Wake up and Smell the Fonts, a Type Tasting masterclass with Sarah Hyndman at Shoreditch House for the D&AD Festival Fringe
It was exciting to be a part of the D&AD Festival Fringe at Shoreditch House on the 26th April. We filled the exclusive private club’s Library with games and experiments involving typography and all the senses. This was followed by a talk and a lively Q&A session and everybody went home with a pile of Monotype goodies. A preview of results from one of the experiments were published in The Times newspaper.
“Tasting, smelling, listening to and even saying type! Mind blowing workshop from Sarah Hyndman #mindblown” Micklegate Design via Twitter.
“So interesting, so brilliantly delivered and such a clever structure. It was fabulous. My festival highlight.” Ruth Yearley, Partner. Director Of Insight & Strategy, Ketchum.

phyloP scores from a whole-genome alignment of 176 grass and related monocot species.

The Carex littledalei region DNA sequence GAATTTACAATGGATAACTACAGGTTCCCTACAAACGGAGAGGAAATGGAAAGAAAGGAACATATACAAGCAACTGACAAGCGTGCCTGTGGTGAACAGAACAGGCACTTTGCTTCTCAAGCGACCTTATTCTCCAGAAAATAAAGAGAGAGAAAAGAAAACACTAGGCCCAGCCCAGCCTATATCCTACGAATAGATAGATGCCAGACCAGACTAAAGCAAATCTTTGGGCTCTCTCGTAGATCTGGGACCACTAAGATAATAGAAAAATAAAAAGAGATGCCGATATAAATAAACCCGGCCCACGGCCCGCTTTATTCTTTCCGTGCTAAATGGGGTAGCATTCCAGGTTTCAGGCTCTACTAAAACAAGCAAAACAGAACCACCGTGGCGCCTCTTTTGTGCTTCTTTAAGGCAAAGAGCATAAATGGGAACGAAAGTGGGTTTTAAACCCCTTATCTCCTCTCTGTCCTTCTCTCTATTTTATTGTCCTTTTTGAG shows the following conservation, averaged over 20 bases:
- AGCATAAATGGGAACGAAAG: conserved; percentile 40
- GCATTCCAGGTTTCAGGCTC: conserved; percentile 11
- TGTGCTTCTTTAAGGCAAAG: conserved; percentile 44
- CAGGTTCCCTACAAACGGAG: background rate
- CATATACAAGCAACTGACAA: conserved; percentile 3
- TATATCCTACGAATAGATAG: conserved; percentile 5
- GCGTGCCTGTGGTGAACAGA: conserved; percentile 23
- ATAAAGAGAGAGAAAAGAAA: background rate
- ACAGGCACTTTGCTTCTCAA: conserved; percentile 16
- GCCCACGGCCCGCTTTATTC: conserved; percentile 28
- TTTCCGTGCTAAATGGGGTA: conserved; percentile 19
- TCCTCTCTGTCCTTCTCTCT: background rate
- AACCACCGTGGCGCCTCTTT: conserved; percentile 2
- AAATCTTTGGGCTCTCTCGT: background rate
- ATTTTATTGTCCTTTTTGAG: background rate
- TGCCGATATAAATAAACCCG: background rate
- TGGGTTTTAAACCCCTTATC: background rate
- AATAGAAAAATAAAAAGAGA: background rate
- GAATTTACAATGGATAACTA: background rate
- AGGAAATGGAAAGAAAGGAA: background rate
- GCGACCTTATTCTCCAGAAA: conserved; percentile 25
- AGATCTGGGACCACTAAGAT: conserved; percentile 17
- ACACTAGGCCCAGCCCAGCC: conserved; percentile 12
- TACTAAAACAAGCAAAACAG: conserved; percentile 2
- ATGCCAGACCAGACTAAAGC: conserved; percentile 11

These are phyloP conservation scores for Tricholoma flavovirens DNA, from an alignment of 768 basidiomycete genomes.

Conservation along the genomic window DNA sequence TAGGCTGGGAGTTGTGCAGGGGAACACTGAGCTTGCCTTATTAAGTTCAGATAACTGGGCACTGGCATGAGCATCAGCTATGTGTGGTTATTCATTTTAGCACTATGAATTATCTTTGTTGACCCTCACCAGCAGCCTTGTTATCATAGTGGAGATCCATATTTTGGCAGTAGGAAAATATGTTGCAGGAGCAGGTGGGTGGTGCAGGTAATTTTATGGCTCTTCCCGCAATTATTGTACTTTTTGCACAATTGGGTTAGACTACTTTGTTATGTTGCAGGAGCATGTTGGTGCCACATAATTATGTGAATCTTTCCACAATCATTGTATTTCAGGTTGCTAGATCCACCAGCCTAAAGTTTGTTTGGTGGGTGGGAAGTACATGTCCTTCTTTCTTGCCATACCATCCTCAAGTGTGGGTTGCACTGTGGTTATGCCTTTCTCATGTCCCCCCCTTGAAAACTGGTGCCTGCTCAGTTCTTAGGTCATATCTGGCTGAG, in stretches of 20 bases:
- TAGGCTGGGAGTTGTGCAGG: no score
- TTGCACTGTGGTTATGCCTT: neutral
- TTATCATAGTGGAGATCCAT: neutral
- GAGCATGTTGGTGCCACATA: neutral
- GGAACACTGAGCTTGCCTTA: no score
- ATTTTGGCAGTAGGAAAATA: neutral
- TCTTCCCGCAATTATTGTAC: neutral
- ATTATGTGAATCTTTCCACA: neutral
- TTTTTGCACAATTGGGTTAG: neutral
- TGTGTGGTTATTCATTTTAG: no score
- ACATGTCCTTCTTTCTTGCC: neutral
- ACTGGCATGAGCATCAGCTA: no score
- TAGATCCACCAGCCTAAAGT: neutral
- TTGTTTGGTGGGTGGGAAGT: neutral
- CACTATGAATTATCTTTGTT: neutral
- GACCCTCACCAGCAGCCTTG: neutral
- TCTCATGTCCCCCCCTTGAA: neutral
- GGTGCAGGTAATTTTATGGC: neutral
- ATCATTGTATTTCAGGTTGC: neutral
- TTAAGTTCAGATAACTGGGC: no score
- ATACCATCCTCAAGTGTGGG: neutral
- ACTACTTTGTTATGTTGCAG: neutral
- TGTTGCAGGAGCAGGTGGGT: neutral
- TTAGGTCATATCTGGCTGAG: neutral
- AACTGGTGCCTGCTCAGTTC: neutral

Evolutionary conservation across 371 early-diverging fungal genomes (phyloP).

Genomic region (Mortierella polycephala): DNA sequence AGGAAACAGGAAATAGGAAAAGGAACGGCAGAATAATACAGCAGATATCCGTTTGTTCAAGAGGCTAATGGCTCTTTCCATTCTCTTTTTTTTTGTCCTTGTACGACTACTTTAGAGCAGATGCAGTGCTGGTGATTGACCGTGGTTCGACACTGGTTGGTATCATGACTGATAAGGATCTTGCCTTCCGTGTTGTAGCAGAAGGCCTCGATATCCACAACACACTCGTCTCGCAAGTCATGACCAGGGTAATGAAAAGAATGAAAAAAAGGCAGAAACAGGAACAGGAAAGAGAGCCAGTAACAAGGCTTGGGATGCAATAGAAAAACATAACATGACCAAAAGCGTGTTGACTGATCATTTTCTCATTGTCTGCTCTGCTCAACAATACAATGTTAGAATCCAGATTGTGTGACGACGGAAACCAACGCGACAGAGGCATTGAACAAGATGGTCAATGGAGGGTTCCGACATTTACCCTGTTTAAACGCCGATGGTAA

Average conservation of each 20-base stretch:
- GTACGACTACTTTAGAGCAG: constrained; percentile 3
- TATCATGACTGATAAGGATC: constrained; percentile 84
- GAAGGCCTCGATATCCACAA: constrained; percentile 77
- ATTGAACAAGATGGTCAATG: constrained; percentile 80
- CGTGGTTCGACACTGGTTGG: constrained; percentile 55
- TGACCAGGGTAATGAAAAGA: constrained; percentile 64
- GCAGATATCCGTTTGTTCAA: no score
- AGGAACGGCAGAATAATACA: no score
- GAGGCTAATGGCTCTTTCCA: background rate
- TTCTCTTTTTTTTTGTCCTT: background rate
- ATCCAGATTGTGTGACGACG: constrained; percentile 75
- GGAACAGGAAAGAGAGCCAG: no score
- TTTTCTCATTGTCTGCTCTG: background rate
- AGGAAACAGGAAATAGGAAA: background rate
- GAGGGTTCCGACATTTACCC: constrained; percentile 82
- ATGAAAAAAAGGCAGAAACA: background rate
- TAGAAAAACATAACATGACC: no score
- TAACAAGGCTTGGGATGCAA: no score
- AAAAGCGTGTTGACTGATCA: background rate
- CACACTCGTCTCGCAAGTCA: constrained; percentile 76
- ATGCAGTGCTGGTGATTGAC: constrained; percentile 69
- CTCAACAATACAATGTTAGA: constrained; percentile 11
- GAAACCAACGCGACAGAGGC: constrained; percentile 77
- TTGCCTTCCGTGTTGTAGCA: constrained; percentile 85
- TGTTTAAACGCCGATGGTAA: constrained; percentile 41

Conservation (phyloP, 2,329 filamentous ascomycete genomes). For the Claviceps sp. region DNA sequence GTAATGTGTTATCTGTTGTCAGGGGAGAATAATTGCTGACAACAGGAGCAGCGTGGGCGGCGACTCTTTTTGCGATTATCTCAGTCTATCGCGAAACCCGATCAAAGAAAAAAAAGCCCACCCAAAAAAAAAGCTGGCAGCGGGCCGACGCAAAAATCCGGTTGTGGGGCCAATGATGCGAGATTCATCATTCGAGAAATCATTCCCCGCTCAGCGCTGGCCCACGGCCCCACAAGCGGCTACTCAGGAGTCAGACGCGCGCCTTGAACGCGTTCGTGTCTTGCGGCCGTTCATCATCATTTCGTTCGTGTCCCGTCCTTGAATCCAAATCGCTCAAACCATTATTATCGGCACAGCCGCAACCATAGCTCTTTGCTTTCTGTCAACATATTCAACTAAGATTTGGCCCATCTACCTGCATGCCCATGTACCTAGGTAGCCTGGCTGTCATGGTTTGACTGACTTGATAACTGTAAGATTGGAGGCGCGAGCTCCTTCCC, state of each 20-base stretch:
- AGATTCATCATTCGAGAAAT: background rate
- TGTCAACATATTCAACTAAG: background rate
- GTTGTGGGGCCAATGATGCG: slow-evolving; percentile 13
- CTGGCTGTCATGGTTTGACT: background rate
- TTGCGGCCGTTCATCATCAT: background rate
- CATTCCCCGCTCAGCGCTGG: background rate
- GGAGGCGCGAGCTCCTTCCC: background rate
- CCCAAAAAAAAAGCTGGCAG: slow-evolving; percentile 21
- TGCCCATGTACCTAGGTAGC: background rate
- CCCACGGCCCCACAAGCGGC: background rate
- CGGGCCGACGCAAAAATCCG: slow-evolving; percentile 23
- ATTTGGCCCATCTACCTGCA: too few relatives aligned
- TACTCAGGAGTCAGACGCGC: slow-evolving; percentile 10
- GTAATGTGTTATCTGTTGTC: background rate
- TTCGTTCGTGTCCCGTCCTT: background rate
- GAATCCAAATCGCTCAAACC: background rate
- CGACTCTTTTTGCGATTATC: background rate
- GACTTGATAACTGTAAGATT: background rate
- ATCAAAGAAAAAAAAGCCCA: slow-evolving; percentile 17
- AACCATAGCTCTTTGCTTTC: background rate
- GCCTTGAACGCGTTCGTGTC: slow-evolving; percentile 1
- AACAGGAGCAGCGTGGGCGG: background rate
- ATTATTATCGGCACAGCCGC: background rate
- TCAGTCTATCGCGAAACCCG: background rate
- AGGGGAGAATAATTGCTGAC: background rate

VBAT posted a fantastic write up of the D&AD Festival on their blog, read the full blog post here.
Extract from ‘Exploring the D&AD Festival 2017’
Blog post by Graham Sturt, Creative Director at VBAT
My second day at the festival started early with a visit to one of it’s Fringe Events — ‘Wake Up and Smell the Fonts: Type Tasting with Sarah Hyndman’. Offsite from the main festival, it was held in the library of Shoreditch House, a member’s club with a rooftop pool and refreshing ‘no suits’ policy in a converted East London warehouse. Arriving well before the rush of other participants I took a seat at the front and got comfortable while Sarah prepared for the session.
Sarah Hyndman is a graphic designer, writer and public speaker known for her interest in the psychology of type, whose area of expertise is multi sensory typography. Sarah is the founder of the highly innovative Type Tasting studio; and her mission is to change the way we think and talk about typography through her writing, typography workshops and events. Author of two books on typography: Why Fonts Matter and How to Draw Type and Influence People much of Sarah’s work is focused on research into typography and perception. To this end she has worked on several collaborative studies over the last 4 years with the Crossmodal Research Laboratory at University of Oxford.